He offered me a free treatment, but I had to run off to another shoot that day. In any event, next time I have a physically strenuous story to do for the show, I know where I can get a nice massage at a good price -- or if Theresa ever gets clocked by an errant bowling pin, perhaps Dr. Alosa's laser therapy can help ease her aches and pains.

 

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Chinatown Tour - Part 4

June 10th, 2014
By



Erdman cover

Took awhile to get to this final installment of my Chinatown tour series, but hopefully, you'll see how it all comes together. At the end of the Honolulu Exposed Red Light tour in mid-May, my wife wanted to pick up a copy of Hawaii Business magazine because an old friend of ours, Dave Erdman, was featured on the cover as their Small Business Person of the Year (click here for that article). Isabel worked with him in marketing at Tropical Rent A Car, back when I moved here in 1985.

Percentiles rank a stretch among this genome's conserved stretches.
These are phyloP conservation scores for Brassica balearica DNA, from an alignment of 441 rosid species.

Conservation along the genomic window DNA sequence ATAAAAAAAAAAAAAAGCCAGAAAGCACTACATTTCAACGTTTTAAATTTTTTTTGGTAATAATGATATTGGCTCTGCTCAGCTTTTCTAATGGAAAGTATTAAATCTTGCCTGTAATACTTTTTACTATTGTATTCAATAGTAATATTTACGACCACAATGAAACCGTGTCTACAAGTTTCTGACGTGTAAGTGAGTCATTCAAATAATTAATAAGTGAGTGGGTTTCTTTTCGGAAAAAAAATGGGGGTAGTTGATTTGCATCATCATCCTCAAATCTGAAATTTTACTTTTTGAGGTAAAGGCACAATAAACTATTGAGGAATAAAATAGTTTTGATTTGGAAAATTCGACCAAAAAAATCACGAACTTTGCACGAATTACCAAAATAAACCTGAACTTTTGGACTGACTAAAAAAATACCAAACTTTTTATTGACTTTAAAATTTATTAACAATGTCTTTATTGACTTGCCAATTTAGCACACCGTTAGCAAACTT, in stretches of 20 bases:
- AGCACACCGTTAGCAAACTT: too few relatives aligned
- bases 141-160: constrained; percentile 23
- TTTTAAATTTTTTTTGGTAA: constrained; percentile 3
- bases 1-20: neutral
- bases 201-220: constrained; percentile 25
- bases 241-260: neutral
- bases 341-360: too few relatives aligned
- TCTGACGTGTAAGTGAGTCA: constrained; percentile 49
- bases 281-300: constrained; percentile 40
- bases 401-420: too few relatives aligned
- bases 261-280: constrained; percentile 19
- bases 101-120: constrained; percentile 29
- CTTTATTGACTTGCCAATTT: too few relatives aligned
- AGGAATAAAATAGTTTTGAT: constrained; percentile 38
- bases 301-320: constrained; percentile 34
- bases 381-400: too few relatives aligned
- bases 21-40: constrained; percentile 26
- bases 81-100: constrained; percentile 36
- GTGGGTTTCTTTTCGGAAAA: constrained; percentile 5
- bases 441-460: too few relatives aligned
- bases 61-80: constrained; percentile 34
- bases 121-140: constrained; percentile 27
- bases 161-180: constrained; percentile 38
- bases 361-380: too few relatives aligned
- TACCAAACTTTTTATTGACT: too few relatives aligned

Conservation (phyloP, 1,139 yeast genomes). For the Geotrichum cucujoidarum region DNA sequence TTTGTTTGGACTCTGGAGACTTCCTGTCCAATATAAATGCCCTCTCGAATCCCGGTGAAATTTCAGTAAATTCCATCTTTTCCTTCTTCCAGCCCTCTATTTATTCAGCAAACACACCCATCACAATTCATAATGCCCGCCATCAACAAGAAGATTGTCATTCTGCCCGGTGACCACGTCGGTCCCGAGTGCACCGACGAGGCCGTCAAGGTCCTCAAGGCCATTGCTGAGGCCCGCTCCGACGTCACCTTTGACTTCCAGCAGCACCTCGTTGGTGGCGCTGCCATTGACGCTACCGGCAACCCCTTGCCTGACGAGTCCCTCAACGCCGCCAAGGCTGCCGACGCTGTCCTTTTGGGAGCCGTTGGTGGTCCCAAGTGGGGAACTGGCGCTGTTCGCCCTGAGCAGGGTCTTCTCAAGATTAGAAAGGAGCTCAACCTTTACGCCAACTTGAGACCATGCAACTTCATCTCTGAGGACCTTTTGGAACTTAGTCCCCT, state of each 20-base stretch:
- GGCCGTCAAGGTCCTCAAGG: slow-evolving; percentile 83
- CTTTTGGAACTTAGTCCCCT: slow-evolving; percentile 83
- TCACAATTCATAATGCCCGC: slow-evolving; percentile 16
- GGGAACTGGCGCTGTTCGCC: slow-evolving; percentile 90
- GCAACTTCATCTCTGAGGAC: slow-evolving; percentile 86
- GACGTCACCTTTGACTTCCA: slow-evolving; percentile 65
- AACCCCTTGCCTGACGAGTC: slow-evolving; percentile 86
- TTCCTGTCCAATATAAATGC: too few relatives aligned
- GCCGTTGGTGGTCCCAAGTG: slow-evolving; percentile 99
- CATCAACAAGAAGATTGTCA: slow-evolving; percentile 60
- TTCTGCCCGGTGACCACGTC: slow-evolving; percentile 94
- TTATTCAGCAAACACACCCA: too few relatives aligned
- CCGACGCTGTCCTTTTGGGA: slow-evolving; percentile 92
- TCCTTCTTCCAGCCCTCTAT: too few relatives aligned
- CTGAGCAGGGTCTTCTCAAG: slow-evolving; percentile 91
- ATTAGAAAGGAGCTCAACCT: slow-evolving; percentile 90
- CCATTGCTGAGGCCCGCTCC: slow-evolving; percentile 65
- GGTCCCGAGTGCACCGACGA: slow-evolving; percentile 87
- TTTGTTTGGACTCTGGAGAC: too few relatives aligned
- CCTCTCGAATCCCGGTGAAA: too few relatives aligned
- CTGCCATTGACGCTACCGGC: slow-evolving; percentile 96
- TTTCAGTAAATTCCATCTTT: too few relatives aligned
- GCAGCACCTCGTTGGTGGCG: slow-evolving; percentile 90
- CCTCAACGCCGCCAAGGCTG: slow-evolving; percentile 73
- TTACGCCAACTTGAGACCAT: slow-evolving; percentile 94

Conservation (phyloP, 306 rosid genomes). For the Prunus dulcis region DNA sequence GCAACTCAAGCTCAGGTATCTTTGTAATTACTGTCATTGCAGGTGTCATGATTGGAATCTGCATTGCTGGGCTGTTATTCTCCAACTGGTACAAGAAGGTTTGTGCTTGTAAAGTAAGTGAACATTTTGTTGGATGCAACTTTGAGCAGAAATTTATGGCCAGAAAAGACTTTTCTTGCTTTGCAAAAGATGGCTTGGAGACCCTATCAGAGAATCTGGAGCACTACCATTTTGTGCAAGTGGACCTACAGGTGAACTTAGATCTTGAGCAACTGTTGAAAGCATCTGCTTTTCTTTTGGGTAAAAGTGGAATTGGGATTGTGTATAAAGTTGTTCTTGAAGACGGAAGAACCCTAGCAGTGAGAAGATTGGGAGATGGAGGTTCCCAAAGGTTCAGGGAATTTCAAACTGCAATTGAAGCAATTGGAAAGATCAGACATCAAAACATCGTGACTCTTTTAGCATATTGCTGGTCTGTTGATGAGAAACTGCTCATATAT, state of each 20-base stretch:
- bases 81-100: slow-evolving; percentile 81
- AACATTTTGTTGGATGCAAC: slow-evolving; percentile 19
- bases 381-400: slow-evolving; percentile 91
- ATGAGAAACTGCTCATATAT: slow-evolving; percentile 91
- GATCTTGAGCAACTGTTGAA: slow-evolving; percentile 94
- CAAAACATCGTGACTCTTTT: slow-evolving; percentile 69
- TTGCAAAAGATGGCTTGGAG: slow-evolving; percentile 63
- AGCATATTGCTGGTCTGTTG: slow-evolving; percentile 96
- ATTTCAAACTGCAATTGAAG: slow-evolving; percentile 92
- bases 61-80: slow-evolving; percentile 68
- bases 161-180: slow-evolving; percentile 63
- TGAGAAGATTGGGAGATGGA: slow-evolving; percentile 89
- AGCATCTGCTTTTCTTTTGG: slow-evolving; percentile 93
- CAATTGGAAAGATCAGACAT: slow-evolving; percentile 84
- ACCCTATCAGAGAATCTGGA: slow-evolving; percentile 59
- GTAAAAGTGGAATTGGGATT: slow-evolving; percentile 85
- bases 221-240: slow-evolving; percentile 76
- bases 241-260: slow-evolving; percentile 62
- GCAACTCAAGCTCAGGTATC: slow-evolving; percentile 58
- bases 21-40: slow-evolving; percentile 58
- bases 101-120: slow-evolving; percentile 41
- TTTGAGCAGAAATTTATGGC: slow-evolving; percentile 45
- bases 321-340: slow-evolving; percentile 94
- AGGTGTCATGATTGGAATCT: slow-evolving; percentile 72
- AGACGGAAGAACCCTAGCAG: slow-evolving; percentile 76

Dave co-founded the Direct Response Advertising & Marketing Association of Hawaii (DRAMAH for short) and that's how I met Isabel -- my future wife. The guy I replaced at Oahu Bindery & Direct Mail had been talking to Dave about starting this direct marketing association, so I stepped in for him (Paul Hilker, who became a minister). Dave roped Isabel into it as well since she was assisting him at Tropical, which spawned a bunch of successful entrepreneurs before that company bit the dust. He went on to create the PacRim Marketing Group, which focused on the Japanese visitor market initially. Dave is fluent in Japanese, even though he came from the Philadelphia area. Isabel wound up starting her own small publishing company, which put out the very successful Japanese Guide to Hawaii (eventually sold to Duane Kurisu, who owns a number of Hawaii publications and businesses -- including Hawaii Business magazine). Another Tropical alumnus, Jeff Hendrix went into advertising, and formed his own award-winning agency (Hendrix Miyasaki Shin, which merged with Core Group One).